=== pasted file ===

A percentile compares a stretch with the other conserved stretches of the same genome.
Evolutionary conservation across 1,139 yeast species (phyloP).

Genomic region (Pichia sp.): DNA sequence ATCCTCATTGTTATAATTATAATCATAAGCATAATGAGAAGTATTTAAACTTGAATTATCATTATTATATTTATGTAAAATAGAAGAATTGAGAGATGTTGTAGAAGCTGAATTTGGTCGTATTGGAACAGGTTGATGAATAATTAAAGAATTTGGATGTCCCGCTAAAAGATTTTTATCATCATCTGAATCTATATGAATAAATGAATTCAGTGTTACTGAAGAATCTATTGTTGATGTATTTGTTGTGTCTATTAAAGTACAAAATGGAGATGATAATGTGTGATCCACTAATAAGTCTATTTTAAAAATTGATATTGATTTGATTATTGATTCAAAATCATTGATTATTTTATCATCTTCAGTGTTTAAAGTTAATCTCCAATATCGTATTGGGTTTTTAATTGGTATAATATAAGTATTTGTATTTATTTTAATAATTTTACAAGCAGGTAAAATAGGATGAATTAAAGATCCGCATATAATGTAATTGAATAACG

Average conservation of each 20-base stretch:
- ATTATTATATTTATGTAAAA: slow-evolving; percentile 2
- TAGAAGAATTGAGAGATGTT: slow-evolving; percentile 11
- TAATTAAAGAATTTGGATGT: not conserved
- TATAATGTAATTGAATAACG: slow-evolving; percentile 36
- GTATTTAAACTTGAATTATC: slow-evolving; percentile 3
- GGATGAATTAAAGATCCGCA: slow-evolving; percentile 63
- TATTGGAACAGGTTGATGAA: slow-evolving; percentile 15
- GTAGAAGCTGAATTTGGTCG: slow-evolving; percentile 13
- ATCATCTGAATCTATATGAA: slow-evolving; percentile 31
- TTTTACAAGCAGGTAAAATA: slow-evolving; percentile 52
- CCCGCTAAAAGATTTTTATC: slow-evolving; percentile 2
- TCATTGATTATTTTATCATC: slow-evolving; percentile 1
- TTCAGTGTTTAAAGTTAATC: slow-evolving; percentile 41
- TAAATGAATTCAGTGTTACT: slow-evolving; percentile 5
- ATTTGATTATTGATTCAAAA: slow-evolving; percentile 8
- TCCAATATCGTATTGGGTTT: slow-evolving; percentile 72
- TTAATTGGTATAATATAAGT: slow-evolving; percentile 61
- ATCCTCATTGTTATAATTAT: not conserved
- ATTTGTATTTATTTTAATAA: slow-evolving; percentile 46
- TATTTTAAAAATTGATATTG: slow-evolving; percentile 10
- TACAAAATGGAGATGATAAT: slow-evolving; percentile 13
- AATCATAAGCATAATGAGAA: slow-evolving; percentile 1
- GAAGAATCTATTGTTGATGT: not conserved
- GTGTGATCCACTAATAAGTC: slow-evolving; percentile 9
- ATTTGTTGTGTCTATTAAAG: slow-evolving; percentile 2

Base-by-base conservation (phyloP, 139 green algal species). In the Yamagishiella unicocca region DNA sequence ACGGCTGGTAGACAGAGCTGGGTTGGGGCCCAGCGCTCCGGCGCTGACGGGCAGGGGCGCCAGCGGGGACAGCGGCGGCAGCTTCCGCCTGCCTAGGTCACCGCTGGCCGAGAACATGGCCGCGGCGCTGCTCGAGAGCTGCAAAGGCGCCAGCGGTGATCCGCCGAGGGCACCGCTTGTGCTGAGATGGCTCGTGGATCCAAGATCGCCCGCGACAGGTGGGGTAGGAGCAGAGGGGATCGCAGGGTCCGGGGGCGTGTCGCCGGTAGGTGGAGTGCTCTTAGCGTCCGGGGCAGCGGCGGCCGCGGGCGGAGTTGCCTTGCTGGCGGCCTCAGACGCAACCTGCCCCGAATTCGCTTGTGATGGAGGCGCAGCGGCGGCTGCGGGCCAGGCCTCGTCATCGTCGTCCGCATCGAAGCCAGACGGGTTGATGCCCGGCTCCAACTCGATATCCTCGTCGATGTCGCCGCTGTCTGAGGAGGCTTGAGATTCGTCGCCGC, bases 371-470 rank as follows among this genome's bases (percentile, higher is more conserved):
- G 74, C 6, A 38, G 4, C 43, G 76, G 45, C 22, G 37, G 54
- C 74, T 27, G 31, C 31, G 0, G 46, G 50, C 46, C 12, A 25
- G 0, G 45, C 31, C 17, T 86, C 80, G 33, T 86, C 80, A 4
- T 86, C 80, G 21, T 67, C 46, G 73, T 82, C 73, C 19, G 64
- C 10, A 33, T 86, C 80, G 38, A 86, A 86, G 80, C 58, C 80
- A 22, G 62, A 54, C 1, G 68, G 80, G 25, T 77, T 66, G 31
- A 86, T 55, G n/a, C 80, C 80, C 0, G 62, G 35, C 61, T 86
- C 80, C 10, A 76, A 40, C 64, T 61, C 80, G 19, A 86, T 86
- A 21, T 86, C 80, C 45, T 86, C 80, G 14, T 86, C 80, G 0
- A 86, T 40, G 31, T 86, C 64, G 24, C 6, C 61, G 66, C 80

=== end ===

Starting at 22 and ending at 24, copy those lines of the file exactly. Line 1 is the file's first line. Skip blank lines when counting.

- ATCCTCATTGTTATAATTAT: not conserved
- ATTTGTATTTATTTTAATAA: slow-evolving; percentile 46
- TATTTTAAAAATTGATATTG: slow-evolving; percentile 10